Sex still sells. That's the conclusion of new research that finds ads featuring sex are on the rise, so to speak.
The study, from the University of Georgia, looked at sexual ads appearing in magazines over the past 30 years and found that the numbers are up.
"Advertisers use sex because it can be very effective," said researcher Tom Reichert, professor and head of the department of advertising and public relations in the UGA Grady College of Journalism and Mass Communication. "Sex sells because it attracts attention. People are hard-wired to notice sexually relevant information, so ads with sexual content get noticed."
People also succumb to the 'buy this, get this' imagery used in ads, he said.
"Some young men actually think Axe body spray will drive women crazy," he said. "But brand impressions are shaped by images in advertising, too. Arguably, Calvin Klein and Victoria's Secret are not much different than Hanes or Vassarette, but perception studies show those brands are perceived as ‘sexy,' and some customers want that."
The researchers looked at 3,232 full-page ads published in 1983, 1993 and 2003 in the popular magazines Cosmopolitan, Redbook, Esquire, Playboy, Newsweek and Time. They found sexual imagery in 20 percent of the ads. Using sex to sell everything from alcohol to banking services has increased over the years: 15 percent of ads studied used sex as a selling point in 1983. That percentage grew to 27 percent in 2003.
Ads were categorized based on the models' clothing, or lack thereof, and physical contact between models.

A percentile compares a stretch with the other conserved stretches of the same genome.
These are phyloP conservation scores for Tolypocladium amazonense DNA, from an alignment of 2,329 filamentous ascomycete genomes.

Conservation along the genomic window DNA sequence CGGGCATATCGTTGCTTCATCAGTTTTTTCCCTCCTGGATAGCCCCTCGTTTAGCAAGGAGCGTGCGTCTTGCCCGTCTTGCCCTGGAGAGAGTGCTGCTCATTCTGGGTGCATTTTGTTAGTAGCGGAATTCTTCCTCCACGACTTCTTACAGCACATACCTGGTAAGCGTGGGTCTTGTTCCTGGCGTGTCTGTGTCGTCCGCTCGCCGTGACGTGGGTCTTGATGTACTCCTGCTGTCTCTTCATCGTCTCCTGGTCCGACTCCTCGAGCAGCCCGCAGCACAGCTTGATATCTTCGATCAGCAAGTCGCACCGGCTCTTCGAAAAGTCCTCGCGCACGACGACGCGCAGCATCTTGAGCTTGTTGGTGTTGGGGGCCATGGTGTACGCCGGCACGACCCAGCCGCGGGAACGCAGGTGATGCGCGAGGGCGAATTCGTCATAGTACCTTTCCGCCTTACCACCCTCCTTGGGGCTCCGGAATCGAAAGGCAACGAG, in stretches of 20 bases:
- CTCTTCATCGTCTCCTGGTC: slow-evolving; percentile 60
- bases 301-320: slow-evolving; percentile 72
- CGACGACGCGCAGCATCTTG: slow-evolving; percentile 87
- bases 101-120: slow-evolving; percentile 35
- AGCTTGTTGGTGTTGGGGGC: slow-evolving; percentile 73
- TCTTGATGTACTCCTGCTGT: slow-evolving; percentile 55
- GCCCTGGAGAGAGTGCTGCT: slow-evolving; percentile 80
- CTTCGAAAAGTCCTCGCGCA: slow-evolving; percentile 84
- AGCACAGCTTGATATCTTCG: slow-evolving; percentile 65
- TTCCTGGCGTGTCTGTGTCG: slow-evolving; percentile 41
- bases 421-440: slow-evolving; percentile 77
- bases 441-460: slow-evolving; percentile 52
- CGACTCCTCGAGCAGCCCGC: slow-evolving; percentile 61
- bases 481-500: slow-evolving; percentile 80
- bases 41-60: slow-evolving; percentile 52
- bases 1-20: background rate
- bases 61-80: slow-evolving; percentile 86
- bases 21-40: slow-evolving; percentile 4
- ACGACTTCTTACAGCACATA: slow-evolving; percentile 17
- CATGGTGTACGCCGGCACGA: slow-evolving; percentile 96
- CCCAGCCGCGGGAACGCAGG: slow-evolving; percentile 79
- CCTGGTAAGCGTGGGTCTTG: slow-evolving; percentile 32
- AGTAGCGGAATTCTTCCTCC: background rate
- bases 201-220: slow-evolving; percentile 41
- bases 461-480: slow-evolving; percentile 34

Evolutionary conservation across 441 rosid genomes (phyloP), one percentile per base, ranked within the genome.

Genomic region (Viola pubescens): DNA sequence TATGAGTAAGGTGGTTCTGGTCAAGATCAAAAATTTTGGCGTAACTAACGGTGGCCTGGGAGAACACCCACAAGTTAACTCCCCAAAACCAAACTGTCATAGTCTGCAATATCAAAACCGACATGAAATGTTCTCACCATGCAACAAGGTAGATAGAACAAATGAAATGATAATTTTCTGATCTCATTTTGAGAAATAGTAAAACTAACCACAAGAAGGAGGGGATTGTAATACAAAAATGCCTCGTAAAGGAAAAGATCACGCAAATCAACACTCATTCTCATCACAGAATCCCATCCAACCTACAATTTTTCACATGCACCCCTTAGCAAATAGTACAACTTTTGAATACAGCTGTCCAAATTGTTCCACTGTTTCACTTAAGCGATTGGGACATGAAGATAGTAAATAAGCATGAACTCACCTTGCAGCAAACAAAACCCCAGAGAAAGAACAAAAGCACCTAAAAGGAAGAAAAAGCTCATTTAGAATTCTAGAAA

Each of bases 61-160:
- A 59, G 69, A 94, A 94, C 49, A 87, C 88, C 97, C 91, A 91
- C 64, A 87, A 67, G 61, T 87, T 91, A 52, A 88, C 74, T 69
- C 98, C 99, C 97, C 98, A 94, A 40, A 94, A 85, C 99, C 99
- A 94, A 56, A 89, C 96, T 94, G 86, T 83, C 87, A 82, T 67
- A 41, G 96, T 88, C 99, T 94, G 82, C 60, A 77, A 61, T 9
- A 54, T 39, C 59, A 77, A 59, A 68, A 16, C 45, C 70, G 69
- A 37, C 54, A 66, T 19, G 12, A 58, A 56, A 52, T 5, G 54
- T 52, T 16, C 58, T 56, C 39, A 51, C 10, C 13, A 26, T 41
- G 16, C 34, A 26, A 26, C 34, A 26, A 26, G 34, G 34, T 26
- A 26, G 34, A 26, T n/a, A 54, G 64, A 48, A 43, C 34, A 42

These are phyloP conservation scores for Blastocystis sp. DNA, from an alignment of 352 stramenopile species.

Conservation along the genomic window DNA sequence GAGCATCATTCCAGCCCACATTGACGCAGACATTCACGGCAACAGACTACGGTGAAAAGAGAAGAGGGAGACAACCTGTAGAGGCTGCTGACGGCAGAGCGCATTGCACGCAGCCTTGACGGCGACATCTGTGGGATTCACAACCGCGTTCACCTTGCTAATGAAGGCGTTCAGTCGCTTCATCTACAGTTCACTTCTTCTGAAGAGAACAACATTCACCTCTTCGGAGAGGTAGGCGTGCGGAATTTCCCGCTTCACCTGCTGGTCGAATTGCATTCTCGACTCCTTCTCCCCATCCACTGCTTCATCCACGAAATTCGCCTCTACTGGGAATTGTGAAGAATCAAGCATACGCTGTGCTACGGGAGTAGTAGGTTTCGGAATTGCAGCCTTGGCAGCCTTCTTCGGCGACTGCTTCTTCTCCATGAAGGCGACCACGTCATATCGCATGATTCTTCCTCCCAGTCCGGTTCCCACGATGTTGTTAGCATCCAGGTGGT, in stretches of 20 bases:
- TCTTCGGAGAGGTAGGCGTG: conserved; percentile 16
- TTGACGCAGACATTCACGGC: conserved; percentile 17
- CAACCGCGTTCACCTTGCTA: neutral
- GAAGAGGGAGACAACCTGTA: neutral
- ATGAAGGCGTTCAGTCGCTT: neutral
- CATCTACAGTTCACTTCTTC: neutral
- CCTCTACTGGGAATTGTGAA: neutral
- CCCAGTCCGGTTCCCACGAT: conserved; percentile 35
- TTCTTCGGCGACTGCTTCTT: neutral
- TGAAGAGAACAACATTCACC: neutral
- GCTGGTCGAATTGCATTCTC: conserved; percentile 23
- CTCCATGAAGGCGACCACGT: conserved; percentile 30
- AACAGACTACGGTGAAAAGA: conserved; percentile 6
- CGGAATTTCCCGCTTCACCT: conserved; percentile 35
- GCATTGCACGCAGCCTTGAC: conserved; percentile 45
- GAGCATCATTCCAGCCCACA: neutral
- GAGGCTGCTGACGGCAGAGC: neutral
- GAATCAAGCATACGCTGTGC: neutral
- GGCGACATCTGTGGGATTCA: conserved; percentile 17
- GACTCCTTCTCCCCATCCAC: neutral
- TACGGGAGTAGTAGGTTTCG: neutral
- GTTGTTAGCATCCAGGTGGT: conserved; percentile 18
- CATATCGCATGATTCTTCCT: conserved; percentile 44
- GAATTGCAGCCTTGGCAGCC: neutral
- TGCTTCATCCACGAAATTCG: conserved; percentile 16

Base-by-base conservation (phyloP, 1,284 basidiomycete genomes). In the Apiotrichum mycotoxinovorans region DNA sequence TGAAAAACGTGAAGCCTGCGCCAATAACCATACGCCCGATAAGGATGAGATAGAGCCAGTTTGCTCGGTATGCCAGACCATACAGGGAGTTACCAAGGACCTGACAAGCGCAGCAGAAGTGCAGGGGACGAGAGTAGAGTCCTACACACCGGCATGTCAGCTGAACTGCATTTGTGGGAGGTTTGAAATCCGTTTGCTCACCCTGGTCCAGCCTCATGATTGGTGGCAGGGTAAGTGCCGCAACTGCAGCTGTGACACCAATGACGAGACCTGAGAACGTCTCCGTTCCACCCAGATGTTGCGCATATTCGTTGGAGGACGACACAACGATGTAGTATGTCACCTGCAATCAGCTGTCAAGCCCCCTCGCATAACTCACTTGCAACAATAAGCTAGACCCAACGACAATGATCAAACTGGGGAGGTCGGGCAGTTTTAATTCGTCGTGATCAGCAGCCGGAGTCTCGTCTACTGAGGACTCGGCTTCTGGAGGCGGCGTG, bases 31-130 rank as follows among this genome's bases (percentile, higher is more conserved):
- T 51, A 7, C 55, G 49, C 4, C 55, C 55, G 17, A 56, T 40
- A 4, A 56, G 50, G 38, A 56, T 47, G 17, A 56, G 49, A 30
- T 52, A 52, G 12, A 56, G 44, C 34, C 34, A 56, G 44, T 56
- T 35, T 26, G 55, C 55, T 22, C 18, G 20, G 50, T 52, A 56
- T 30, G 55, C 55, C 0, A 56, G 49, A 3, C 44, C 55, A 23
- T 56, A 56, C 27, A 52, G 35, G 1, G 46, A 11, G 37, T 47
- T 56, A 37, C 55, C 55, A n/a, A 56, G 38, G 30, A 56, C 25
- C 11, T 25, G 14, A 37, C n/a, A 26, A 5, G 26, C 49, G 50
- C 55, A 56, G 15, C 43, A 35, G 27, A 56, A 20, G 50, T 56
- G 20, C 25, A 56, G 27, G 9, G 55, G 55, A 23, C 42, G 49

"Our findings show that the increase in visual sexual imagery over the three decades of analysis is attributable to products already featuring sexual content in ads, not necessarily widespread adoption by other product categories," Reichert said. "Specifically, alcohol, entertainment and beauty ads are responsible for much of the increase."
The study showed sex is primarily used to sell low-risk products impulse purchases.
"Sex is not as effective when selling high-risk, informational products such as banking services, appliances and utility trucks," he said.
Much of the growth was seen in alcohol, entertainment and beauty advertising. Out of 18 product categories, those most often using sexual imagery in advertising were health and hygiene at 38 percent; beauty, 36 percent; drugs and medicine, 29 percent; clothing, 27 percent; travel, 23 percent; and entertainment, 21 percent.
"In almost every study I've seen, sexual content gives a purchase advantage in such instances," Reichert said.
Products not using sex in their ads were charitable organizations and computer companies.
Women are used to sell products most often when pitching sex. In ads sampled from 2003, 92 percent of beauty ads featured female models. Just under half the ads did not contain models.
With the exception of entertainment advertising, females overwhelmingly occupy the pages of sex-selling advertisements. Of the 38 percent of provocative health and hygiene advertisements that feature models, 31 percent are females and 7 percent males.
"Perhaps more important, this analysis shows that the proportion for alcohol ads in 2003 increased to about one sexual ad for every three ads (37 percent)," Reichert said.
Reichert said this upward trend in erotic ads is a reflection of society.
"It takes more explicitness to grab our attention and arouse us than before," he said. "In the early 1900s, exposed arms and ankles of female models generated the same level of arousal as partially nude models do today. We can see during our lifetimes the changes in sexually explicit content on television, movies, books and other forms of media beyond just advertising."
The results of the study were published in the Journal of Current Issues and Research in Advertising. Leonard Reid, a professor of advertising at UGA Grady College, and Courtney Carpenter Childers, an assistant professor in the School of Advertising and Public Relations at the University of Tennessee at Knoxville, are co-authors of the study.